Josephine Bacon’s poetry gives a place to Innu words so that they continue to exist. Some words will disappear if they are no longer used, if the objects or practices to which they refer are no longer useful in today’s world. Not only these words are lost, but also the knowledge they contain…
N.N.: It is as if each Aboriginal language had a terminology of scientific knowledge about the territory where a community lives, the fauna, the flora, and how to live on that territory.
É.M.: I agree. It is often said that the Aboriginal languages are reservoirs of knowledge, traditions, ways of seeing the world and of inhabiting the territories in their specificity. They constitute our heritage.
N.N.: You are in the process of learning Anishnaabemowin, the Algonquian language spoken by the Anishinaabeg Aboriginal peoples, of which you are a part.
É.M.: Yes, it’s a way to nourish my connection to my family and my culture on my mother’s side. It awakens something important in me. Like the feeling of activating a memory, or rekindling a fire.
I take Anishnaabemowin classes, although not always on a regular basis. Veronique Thusky is my teacher, and I have been learning from her for a few years. There is also the Native Montreal organization which offers courses in several Aboriginal languages. It is a valuable resource in Montreal. I would say that my art practice allows me to progress more quickly, and my art projects become a channel for learning Anishnaabemowin.
N. N.: Revitalizing, reanimating Aboriginal languages is a political process, isn’t it?
É. M.: Yes, absolutely, it is not for nothing that the colonial government tried to eradicate the Aboriginal languages. To lose one’s language is to be torn away from one’s identity, from one’s connection to the territory…I believe that when people are disconnected from their cultures, their languages and the stories that connect them to the territory, it is easier for the government to take over their lands and natural resources.
Recovering the knowledge of our ancestors, reclaiming our languages, our ceremonies, our traditions, this is part of the movements and processes of re-autochtonization, of claims, of reaffirmation of the Aboriginal presence within the territory.
N. N.: According to Maori researcher Linda Tuhiwai Smith, the languages of Aboriginal peoples are uninterrupted links with their histories.
É. M.: Aboriginal languages convey ways of seeing and relating to the universe. For example, the feminine and masculine do not exist in Anishnaabemowin. However, the language does distinguish between what is animate and what is inanimate. When you hear someone speak this language, you are immediately aware of a particular worldview.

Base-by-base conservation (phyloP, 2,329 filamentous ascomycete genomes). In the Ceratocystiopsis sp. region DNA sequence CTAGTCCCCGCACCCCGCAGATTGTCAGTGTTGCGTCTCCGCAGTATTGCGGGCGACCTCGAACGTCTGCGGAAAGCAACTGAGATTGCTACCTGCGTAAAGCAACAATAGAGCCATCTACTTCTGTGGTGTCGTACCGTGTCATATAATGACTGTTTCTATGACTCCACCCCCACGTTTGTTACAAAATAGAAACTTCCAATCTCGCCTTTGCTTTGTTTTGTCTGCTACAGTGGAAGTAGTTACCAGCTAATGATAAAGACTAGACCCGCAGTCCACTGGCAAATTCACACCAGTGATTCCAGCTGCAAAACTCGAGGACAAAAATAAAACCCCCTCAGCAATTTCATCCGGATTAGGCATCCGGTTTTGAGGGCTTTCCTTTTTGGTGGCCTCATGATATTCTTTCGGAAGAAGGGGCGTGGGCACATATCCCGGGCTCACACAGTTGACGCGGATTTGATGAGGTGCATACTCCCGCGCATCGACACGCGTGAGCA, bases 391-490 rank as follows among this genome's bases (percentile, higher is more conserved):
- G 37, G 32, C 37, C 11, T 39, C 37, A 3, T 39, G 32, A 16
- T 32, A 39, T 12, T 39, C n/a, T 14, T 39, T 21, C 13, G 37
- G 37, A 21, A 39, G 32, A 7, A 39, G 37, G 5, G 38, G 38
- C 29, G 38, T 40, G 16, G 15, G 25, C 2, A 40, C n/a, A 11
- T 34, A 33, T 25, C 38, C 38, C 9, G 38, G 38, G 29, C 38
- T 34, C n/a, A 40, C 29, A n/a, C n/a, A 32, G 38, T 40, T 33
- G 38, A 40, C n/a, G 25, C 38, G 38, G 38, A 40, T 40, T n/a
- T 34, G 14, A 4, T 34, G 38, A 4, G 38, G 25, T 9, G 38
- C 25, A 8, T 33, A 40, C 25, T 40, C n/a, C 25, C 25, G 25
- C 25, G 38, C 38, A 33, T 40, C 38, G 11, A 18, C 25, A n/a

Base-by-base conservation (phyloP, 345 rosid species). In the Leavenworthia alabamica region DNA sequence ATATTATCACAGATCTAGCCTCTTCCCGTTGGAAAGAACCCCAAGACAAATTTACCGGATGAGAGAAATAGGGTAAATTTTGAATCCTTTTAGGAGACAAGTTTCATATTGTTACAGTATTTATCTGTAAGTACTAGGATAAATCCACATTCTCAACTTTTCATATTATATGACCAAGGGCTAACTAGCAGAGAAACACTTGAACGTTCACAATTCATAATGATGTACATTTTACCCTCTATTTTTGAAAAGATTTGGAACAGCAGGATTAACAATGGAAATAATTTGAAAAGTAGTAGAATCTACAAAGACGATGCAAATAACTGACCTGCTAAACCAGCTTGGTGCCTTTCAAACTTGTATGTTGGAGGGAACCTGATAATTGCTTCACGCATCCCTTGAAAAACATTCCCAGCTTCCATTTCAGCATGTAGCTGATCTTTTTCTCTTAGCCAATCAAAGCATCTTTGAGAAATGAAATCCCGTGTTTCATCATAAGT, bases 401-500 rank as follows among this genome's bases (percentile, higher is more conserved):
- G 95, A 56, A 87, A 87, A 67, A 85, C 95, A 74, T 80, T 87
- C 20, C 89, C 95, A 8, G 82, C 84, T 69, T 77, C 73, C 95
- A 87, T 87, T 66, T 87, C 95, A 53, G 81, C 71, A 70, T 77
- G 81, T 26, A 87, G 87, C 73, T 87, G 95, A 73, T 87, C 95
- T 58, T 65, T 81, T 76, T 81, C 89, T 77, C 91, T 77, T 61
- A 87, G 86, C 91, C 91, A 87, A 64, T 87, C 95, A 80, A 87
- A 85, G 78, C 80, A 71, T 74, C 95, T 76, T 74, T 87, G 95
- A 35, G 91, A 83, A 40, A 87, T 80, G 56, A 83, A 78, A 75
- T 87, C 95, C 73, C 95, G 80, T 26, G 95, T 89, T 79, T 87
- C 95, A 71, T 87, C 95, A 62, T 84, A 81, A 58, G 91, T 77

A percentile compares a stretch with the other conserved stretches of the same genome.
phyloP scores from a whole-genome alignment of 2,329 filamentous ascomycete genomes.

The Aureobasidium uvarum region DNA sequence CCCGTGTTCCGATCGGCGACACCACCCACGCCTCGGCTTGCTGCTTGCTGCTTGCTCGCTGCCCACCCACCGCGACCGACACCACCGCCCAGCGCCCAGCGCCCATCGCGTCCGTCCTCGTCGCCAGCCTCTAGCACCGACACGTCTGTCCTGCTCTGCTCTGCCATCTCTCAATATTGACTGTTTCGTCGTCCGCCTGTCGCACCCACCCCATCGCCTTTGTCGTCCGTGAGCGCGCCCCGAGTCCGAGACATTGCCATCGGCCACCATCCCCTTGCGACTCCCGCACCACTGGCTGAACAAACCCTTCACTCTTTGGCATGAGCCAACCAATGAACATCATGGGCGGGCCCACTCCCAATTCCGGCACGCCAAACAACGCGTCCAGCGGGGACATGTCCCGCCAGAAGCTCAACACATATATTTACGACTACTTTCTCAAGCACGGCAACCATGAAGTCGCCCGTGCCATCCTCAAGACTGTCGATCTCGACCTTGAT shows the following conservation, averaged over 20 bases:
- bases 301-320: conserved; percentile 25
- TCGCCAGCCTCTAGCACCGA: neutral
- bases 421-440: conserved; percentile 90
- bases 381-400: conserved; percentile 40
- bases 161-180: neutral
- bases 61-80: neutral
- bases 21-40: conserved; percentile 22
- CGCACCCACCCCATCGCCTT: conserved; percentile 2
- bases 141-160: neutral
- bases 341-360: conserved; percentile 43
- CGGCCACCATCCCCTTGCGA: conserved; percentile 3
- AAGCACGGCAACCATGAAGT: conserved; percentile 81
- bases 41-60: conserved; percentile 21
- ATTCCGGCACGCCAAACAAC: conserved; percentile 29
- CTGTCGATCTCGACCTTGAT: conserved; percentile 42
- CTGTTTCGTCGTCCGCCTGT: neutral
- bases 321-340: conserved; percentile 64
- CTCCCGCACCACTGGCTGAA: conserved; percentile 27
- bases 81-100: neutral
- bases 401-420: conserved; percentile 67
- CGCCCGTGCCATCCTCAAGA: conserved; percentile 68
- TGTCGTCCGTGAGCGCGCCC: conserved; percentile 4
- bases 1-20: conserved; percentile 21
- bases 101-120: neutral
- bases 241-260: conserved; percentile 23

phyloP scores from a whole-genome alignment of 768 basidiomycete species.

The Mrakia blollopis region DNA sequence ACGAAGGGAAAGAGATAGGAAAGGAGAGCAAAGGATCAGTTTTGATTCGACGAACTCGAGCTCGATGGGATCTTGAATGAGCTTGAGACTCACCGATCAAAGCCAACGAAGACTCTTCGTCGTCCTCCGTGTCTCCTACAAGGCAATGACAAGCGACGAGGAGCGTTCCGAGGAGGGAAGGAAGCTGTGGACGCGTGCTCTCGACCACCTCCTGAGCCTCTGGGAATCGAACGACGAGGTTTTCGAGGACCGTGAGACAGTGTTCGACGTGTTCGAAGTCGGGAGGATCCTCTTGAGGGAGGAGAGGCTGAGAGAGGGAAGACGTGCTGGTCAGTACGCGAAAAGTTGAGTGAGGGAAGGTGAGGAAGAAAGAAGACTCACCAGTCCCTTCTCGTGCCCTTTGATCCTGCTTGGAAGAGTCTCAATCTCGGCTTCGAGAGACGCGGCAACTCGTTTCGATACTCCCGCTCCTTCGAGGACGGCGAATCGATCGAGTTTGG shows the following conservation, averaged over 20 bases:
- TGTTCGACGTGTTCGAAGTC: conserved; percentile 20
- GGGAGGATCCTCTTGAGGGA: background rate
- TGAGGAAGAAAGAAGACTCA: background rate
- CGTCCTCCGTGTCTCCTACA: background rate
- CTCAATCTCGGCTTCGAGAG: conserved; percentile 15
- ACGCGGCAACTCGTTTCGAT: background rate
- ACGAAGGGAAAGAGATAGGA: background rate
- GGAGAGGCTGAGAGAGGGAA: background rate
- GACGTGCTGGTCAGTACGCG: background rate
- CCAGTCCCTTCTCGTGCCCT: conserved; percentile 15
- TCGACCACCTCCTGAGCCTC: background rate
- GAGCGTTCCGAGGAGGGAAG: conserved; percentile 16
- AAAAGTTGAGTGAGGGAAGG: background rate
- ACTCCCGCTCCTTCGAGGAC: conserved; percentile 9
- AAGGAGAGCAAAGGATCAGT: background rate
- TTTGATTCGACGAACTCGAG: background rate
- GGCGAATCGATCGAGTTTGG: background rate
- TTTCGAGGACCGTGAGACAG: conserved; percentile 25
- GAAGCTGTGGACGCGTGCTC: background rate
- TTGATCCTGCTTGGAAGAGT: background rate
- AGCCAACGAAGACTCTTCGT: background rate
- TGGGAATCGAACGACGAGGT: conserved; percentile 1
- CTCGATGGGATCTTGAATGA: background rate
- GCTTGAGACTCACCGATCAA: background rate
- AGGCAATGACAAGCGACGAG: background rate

N. N.: It makes me think of survival, the concept formed from the words survival and resistance, created by the Aboriginal Anishinaabe writer and thinker Gerald Vizenor. Linda Tuhiwai Smith talks about celebrating survival, through events where artists and storytellers come together to honour life and community. Kiciweok is an event that celebrates survival, right?
É. M.: Yes, Kiciweok is a happening show, it’s very festive, the atmosphere is relaxed. We celebrate being together. All the artists are on stage throughout the show, passing the microphones around as if they were talking sticks. The premiere was timed to coincide with the thirteenth full moon of the year, as a way of paying tribute to the knowledge of our ancestors as well as the bearers of that knowledge. The intergenerational transmission is really tangible on stage.
There is certainly a reflection to be made on the resistance through celebration, on the link between the political and the festive. There is something very political in the mere fact of being together, of taking over a place like the large hall of the Centre du Théâtre d’Aujourd’hui, the centre of Franco-Canadian drama for fifty years. It was very moving to see so many Aboriginal bodies moving on stage, to hear so many words in different languages. We take our place, we share who we are. It’s like a small revolution in the world of theatre.